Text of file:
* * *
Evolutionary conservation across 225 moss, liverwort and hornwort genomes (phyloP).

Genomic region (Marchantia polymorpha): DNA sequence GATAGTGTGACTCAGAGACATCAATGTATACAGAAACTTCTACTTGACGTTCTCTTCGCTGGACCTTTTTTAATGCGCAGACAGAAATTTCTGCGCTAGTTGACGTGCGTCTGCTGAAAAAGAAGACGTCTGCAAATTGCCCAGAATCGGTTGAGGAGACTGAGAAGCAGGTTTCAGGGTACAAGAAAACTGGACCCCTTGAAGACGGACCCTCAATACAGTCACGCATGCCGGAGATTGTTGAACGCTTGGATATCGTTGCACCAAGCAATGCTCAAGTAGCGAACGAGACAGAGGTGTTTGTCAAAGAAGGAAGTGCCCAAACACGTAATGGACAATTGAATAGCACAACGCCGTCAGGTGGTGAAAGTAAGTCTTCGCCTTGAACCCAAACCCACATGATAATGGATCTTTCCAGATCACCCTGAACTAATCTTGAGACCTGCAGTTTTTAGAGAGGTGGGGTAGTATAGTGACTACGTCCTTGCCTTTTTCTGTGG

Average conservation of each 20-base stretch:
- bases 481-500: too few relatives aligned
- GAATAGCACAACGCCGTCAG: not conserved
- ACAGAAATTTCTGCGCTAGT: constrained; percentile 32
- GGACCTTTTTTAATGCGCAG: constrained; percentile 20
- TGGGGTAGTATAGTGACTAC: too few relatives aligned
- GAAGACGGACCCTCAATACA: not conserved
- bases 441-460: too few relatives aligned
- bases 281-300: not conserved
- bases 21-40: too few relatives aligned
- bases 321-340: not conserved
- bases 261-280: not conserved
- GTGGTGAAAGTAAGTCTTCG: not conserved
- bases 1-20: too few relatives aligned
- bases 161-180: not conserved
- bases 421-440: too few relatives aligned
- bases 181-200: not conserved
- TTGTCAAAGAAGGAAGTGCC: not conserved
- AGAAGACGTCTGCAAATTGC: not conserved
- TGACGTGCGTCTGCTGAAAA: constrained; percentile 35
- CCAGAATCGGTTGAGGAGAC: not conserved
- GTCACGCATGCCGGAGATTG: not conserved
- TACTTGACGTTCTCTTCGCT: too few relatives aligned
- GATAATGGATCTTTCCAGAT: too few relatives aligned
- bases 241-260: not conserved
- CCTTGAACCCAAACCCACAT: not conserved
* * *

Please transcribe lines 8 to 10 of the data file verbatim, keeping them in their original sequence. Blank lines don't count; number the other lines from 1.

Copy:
- TGGGGTAGTATAGTGACTAC: too few relatives aligned
- GAAGACGGACCCTCAATACA: not conserved
- bases 441-460: too few relatives aligned